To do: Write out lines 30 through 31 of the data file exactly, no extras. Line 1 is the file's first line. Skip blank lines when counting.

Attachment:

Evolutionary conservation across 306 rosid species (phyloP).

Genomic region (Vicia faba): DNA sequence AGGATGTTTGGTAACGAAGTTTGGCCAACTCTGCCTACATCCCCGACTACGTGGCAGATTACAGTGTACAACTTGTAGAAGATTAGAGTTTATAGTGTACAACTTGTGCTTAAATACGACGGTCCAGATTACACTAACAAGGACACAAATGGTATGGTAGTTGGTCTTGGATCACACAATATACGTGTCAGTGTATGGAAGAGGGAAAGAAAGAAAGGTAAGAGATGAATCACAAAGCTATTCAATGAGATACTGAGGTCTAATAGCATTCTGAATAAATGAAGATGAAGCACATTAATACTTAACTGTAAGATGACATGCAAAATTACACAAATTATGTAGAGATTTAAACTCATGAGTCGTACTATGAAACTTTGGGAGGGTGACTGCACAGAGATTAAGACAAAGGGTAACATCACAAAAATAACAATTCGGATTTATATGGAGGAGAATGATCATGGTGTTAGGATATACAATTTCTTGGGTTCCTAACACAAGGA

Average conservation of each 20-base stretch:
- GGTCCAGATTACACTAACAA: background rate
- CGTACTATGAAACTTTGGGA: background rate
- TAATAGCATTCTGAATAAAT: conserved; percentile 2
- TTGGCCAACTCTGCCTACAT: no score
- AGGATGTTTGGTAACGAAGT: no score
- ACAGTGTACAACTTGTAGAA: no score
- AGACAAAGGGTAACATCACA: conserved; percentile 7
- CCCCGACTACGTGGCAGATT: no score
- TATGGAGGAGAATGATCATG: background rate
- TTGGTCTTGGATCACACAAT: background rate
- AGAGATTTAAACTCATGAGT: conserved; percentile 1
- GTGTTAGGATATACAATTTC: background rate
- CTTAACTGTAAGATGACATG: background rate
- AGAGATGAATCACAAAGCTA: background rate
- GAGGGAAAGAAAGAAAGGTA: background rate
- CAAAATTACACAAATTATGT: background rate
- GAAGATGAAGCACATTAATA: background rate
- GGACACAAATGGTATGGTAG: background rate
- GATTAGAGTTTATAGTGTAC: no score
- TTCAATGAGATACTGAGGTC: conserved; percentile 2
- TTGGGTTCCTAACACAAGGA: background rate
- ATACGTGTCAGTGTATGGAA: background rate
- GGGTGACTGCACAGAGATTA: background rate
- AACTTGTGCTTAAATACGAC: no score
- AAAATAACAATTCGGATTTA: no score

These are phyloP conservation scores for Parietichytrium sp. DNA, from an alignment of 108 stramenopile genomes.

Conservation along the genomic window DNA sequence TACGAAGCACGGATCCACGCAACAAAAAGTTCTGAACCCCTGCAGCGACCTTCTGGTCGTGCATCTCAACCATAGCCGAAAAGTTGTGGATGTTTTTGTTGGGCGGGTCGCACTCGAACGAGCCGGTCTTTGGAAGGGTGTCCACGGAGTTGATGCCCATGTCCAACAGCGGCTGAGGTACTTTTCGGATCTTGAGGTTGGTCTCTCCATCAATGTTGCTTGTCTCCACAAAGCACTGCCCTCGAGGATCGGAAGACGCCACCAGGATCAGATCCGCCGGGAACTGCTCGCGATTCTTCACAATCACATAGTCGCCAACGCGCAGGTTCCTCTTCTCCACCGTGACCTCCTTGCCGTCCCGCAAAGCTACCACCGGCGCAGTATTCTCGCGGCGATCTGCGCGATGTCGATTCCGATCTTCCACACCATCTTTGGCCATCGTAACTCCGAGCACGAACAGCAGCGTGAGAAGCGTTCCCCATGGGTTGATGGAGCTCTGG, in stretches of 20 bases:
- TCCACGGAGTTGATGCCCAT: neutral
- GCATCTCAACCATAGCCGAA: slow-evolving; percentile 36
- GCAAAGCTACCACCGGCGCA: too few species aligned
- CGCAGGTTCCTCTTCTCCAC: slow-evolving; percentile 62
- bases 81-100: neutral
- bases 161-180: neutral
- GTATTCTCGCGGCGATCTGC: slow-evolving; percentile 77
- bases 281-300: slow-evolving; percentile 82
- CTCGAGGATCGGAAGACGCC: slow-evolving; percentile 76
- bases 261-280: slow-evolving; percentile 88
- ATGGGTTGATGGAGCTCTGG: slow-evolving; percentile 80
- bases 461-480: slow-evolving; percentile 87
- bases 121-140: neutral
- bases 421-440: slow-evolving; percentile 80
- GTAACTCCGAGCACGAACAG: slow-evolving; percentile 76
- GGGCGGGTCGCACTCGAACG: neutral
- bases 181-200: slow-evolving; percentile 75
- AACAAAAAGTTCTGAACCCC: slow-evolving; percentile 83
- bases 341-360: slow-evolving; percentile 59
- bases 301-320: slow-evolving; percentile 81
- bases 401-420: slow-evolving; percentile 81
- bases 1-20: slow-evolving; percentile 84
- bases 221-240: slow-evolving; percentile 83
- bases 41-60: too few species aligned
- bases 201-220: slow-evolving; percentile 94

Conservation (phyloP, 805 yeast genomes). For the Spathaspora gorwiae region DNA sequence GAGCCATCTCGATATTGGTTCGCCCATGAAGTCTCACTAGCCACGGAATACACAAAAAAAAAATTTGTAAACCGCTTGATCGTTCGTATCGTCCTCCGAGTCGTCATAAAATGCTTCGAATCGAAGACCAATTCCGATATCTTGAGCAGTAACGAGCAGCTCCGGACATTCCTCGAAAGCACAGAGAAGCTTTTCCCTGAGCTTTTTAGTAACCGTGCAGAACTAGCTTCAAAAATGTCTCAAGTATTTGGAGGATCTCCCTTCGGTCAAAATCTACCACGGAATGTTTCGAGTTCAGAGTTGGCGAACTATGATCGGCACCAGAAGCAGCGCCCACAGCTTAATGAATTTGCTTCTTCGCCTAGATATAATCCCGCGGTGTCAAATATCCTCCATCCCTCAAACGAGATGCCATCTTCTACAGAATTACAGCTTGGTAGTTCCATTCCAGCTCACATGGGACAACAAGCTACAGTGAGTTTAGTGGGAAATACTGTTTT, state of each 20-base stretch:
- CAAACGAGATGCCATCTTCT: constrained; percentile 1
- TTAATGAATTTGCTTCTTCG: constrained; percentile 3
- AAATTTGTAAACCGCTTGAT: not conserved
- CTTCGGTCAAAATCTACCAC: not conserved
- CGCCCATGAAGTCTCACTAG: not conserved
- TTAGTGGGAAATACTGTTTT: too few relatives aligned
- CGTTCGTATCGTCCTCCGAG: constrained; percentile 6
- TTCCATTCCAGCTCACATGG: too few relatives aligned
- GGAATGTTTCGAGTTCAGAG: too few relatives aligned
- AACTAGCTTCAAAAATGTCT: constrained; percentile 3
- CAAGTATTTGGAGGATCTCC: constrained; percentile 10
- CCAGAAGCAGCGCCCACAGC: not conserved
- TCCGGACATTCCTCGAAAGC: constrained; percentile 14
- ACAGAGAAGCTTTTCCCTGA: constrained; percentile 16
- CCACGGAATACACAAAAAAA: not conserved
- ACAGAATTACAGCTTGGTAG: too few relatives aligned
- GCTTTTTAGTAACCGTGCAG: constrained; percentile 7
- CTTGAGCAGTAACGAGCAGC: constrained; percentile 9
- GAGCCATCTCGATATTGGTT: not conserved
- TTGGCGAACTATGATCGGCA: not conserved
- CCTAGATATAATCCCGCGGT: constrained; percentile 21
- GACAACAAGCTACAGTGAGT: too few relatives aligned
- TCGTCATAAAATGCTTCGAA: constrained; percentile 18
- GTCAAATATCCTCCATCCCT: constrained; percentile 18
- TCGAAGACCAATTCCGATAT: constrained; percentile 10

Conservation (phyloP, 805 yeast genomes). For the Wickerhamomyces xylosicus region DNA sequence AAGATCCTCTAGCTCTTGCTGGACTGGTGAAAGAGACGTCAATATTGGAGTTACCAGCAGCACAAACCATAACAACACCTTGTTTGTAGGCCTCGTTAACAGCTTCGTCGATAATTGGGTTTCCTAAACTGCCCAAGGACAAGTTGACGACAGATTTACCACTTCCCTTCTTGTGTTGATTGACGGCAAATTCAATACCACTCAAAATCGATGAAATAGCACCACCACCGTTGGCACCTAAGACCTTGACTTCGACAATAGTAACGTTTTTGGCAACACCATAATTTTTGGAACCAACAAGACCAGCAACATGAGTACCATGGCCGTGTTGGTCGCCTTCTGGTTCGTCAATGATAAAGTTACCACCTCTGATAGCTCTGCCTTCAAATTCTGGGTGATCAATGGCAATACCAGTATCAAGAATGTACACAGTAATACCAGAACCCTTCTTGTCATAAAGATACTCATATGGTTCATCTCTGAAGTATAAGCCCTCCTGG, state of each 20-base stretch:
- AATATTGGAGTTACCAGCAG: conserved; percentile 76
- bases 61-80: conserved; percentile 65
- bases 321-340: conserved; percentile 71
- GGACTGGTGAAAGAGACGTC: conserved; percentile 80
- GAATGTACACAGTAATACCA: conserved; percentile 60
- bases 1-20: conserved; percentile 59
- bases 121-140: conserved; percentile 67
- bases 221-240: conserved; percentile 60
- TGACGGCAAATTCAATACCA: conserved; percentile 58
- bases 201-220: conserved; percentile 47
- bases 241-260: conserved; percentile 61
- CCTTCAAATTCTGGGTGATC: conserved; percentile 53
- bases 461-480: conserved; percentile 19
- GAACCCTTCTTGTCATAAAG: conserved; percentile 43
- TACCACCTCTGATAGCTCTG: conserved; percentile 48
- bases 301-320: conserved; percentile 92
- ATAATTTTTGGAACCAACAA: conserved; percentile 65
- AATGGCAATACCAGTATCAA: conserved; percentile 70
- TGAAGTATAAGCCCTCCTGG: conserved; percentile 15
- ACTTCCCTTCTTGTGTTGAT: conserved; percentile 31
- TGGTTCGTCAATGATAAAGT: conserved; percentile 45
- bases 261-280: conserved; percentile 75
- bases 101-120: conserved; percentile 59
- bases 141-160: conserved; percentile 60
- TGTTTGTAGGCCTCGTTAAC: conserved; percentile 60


Conservation along the genomic window DNA sequence TACGAAGCACGGATCCACGCAACAAAAAGTTCTGAACCCCTGCAGCGACCTTCTGGTCGTGCATCTCAACCATAGCCGAAAAGTTGTGGATGTTTTTGTTGGGCGGGTCGCACTCGAACGAGCCGGTCTTTGGAAGGGTGTCCACGGAGTTGATGCCCATGTCCAACAGCGGCTGAGGTACTTTTCGGATCTTGAGGTTGGTCTCTCCATCAATGTTGCTTGTCTCCACAAAGCACTGCCCTCGAGGATCGGAAGACGCCACCAGGATCAGATCCGCCGGGAACTGCTCGCGATTCTTCACAATCACATAGTCGCCAACGCGCAGGTTCCTCTTCTCCACCGTGACCTCCTTGCCGTCCCGCAAAGCTACCACCGGCGCAGTATTCTCGCGGCGATCTGCGCGATGTCGATTCCGATCTTCCACACCATCTTTGGCCATCGTAACTCCGAGCACGAACAGCAGCGTGAGAAGCGTTCCCCATGGGTTGATGGAGCTCTGG, in stretches of 20 bases:
- TCCACGGAGTTGATGCCCAT: neutral